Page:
We know the answer is related to a specific detail in the text based on the phrase "directly referring to" in the question, and we're given the line number, so we can find it pretty easily. The question could be rephrased to read “What fact from the passage does the phrase ‘a man without a country’ refer to?”

Our goal is to find a direct connection in the passage between a fact stated by the narrator and her description of the cosmonaut.

 

Step 2: Read the Lines Referenced in the Question

Here's the sentence containing the "man without a country" line:

While the train carries me back to my current home and away from my former, I keep thinking about that poor cosmonaut coming back to find his whole world changed, to find himself a man without a country - at least without the country he left behind.

Just reading those lines doesn’t quite give us the information we need. We have to read the whole paragraph - there must be something before that sentence that explains why the narrator says what she says about the cosmonaut.

Based on the rest of the paragraph, it seems like what triggered the “man without a country” line was the fact that the cosmonaut’s home country, the Soviet Union, was dissolved while he was in space. The article the narrator reads is about "the Russian space station and the cosmonaut who had been up in orbit during the takeover attempt and ultimate dissolution of the Soviet Union." (bolding added for emphasis)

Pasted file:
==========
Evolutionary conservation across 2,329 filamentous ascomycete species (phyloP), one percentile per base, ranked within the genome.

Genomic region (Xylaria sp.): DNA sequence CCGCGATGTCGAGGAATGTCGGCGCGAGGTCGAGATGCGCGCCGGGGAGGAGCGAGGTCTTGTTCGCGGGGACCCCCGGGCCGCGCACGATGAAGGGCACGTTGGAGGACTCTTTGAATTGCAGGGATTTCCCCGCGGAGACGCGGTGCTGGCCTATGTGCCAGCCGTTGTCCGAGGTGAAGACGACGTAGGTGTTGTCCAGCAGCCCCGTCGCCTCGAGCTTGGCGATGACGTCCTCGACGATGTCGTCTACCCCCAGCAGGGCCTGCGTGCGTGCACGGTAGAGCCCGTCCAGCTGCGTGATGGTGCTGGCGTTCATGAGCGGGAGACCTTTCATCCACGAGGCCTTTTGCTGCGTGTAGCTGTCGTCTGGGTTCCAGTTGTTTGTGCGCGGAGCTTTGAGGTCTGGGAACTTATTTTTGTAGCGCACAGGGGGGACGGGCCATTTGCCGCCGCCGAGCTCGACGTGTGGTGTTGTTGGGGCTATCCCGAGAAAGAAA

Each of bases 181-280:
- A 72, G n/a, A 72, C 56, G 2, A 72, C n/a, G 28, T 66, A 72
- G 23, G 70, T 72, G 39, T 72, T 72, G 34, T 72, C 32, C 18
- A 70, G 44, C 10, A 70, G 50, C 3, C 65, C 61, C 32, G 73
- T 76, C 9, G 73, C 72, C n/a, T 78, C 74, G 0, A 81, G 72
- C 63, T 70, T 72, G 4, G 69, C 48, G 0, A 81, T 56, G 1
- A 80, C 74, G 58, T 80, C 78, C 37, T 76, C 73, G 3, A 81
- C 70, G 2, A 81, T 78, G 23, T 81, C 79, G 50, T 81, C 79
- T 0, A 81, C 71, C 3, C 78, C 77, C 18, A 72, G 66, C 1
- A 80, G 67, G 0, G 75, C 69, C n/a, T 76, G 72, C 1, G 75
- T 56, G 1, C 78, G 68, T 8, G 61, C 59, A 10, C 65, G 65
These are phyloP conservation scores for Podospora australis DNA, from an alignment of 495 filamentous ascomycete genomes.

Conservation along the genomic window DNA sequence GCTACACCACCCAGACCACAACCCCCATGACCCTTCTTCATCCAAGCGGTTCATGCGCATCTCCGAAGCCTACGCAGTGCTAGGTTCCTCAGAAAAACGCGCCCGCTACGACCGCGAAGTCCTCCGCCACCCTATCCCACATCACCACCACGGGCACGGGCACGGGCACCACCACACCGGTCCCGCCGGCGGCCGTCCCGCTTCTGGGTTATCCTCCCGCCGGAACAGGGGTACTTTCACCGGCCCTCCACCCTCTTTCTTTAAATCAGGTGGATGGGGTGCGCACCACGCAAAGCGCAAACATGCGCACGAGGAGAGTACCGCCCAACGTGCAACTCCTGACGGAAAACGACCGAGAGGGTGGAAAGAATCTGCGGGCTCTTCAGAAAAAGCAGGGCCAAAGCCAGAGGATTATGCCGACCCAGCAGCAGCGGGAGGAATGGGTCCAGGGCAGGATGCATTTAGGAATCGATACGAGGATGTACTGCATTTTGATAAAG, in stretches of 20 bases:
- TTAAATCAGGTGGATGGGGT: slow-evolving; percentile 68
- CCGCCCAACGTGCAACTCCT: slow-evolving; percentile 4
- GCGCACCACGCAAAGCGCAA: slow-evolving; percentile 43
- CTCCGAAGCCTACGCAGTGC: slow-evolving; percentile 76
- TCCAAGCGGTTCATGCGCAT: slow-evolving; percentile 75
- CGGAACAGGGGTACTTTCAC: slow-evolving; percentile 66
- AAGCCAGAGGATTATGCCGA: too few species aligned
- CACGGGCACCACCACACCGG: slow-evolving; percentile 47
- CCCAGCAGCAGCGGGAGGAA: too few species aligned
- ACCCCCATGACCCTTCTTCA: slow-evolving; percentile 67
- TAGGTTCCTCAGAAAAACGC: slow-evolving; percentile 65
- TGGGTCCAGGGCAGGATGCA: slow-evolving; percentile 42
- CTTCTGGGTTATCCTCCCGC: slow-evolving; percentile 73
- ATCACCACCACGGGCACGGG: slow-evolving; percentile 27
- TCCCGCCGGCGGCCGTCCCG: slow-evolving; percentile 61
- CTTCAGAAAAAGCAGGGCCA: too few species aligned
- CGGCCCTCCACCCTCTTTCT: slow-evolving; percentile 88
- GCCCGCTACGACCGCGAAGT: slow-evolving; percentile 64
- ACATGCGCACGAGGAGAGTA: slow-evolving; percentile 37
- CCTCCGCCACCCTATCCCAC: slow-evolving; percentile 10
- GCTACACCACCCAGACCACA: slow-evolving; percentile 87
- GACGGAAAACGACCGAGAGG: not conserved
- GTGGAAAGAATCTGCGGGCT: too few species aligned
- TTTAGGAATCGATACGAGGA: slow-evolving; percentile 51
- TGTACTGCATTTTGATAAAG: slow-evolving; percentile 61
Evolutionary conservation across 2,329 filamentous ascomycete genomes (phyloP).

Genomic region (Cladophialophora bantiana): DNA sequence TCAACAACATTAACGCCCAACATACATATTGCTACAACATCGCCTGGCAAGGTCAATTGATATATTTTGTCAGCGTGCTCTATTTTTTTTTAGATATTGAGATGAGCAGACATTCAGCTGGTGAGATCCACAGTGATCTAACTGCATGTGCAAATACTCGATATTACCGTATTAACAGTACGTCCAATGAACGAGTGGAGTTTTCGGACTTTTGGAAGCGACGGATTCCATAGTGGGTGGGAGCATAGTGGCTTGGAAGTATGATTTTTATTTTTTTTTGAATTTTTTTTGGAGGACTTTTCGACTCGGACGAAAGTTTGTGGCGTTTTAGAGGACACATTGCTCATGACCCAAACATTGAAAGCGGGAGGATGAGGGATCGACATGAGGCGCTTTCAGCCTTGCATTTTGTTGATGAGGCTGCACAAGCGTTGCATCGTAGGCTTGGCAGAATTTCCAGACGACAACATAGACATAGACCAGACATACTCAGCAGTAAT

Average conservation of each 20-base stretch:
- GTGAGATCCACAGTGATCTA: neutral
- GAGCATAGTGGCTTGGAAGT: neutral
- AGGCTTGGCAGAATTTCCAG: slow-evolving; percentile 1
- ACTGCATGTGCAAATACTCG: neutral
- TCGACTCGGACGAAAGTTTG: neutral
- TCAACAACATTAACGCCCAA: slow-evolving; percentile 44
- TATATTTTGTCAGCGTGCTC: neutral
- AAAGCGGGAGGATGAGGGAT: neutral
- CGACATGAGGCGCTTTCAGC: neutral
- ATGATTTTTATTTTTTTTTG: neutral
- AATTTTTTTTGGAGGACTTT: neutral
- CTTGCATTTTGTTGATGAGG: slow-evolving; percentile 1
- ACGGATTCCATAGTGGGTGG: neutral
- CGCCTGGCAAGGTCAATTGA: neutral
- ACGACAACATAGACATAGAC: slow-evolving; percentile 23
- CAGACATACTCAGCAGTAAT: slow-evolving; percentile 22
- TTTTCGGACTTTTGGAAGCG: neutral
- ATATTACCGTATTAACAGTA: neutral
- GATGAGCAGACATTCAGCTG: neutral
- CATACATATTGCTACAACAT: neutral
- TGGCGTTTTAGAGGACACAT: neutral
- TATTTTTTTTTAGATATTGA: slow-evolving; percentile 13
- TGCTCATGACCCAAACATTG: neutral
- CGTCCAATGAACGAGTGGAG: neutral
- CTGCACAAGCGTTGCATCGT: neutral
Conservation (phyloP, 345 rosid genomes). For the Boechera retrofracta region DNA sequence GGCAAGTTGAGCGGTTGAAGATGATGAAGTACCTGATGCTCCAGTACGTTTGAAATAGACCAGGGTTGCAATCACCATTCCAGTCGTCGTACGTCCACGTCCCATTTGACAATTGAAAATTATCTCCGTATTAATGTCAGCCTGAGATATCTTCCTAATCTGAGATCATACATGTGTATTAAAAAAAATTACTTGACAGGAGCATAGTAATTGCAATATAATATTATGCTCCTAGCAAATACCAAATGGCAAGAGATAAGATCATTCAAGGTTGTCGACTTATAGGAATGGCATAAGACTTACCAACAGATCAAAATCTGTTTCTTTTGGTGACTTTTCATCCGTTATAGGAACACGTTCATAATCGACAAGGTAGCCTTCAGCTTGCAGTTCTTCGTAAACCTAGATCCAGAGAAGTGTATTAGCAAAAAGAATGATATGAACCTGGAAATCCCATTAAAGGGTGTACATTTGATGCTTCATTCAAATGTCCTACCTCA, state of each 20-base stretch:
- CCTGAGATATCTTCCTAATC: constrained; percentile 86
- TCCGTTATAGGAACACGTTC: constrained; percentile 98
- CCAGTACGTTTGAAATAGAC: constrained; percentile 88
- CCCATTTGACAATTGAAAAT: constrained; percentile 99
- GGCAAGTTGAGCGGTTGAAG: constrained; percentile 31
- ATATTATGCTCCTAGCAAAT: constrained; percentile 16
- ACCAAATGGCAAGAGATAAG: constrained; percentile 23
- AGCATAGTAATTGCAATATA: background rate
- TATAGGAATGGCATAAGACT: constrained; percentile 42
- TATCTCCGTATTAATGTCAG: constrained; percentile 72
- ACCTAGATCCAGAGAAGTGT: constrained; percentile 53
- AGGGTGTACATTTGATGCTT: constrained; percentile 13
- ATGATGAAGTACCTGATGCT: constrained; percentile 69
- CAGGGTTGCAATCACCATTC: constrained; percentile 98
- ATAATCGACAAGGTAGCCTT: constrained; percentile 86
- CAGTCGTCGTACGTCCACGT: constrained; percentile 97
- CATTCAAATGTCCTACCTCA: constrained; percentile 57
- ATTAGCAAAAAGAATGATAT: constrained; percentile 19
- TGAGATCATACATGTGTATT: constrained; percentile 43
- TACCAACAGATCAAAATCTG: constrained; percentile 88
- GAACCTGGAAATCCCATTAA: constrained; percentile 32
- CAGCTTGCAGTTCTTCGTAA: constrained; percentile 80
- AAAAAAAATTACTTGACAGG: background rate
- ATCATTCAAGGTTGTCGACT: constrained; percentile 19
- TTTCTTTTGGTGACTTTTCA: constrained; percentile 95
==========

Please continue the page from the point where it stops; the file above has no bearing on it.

The end of the lines referenced in this question, "at least without the country he left behind," really brings this point home. The phrase referenced in the question ("man without a country") could ONLY be referring to the political changes between the Soviet Union as the cosmonaut knew it before he left and the country he will find when he arrives home.  

 

Step 3: Go Through the Answer Choices, and See Which One Sticks!

Choice A: cosmonaut's feeling that he is now a citizen of space, not the former Soviet Union

This is an example of a plausible interpretation answer choice.

It would be reasonable to infer that the cosmonaut could have this feeling after being in space for so long, but nowhere in the passage is this feeling referenced. No matter how tempted you are to pick these types of choices, remind yourself that nothing short of concrete evidence should be enough to sell you on an answer choice.

Cross it out! 

Choice B: cosmonaut's unrealized expectation that he will be treated like a hero

This is an example of an irrelevant answer choice.

This has nothing to do with anything in referenced in the passage about the cosmonaut. Don’t let answers like this trick you - even if you think this is a possible scenario, you can’t make any assumptions on the ACT.

Cross it out!